Darren Gough has named the top five batters he ever bowled against in Test match cricket.
The former England fast bowler took 229 wickets in 58 Test matches and 235 wickets in 159 one-day internationals in an international career that spanned more than a decade.
The talkSPORT host came up against some of the greatest batsmen during his career in the 1990s and 2000s.
Gough made his selections on the eve of the second Ashes Test at Lord’s and two Australians made the list.
5. Brian Lara
The great batsman twice broke the world record for highest individual score in a Test match, both times against England.
He scored 375 in 1994 and then 400 not out in 2004 with both coming in the West Indies.
Lara scored 11,953 in 131 Test matches at an average of 52.88 during his illustrious career.
He also holds the record for highest individual score in first-class cricket, which was 501 not out for Warwickshire against Durham.
Gough said: “Number five because he got two massive scores, and I didn’t play in either. I joked with him about that.
“I had decent success against him but when he was on fire you would just have to get your tent out. When he’s in he becomes very difficult to bowl against.”
4. Jacques Kallis
The South African is one of the game’s greatest all-rounders with phenomenal records with both bat and ball.
In 166 Tests, he hit 13,289 runs at an average of 55.37 and took 292 wickets. Kallis also has 11,579 ODI runs with 273 wickets in 328 matches.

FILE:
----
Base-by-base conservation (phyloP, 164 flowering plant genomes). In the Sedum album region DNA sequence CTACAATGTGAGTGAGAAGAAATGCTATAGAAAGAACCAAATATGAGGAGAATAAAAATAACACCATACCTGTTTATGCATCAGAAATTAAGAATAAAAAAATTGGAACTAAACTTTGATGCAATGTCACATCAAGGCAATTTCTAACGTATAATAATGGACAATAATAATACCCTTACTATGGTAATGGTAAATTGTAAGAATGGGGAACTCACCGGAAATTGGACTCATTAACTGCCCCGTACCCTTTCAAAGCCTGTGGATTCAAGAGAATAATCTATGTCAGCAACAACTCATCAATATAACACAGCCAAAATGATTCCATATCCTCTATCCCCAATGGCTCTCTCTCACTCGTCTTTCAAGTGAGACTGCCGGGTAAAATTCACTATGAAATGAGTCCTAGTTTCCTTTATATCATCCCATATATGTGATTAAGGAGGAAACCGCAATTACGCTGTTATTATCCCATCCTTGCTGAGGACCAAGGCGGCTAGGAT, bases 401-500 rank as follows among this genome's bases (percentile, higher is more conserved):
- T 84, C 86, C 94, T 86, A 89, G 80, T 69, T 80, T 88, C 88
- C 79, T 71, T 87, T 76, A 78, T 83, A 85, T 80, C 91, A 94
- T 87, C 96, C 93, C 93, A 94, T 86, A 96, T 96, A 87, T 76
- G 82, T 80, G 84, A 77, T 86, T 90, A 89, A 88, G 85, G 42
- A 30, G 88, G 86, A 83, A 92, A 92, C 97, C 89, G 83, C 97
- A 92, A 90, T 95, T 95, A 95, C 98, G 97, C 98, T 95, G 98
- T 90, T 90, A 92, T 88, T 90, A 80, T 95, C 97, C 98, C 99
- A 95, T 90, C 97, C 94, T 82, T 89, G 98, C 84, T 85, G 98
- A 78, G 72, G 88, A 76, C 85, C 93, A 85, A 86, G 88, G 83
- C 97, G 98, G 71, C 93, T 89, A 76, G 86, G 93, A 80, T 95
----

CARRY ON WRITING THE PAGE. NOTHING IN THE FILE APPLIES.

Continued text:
Gough said: “In terms of all round cricketer he is the greatest. Early on, you fancied him against the short ball. Once he got past the new ball he’d go on and make a big score.”
3. Ricky Ponting
The Australian great is the current assistant coach of his national side after being appointed in February.
He is Australia’s leading run-scorer and is one of four people to surpass 13,000 Test match runs. He averaged 51.85 in 168 Tests and 42 in 375 ODIs.
Ponting is statistically one of the most successful captains in history with 48 victories in 77 Tests between 2004 and 2010. He also led them to World Cup victories in 2003 and 2007 while was also being involved in their 1999 success.
Gough said: “I had decent success against him but he took me to the cleaners on a few occasions. If he got in you couldn’t bowl short, he would pull me for six. Great competitor.”
2. Martin Crowe
Perhaps one of the lesser known players on the list but he still had a fantastic international record.
He averaged 45.36 in 77 Test matches with 5,444 runs during his New Zealand career between 1982 and 1995.
Gough said: “I faced him early on in my Test debut. He introduced me to Test match cricket. He had so much time and he played me like I was a medium pacer.
“He made me realise I would have to keep up my game. I realised the difference in calibre.”
1. Adam Gilchrist
Gilchrist is arguably the greatest wicket-keeper batsman to play the game and revolutionised the position.
His aggressive style of play made him difficult to bowl against in the Australian batting line-up.
In 96 Test matches, he scored 5,570 runs at an average of 47.60 while he scored 9,619 ODI runs in 287 games at an average of 35.89.
Gough said: “Every time he came in, I’d bowled 15 or 16 overs before he came in. He batted seven and averaged 50. He would come in and decide he would want to bat in a one day match.
“The reason England won the Ashes in 2005 was that Flintoff kept getting him out.”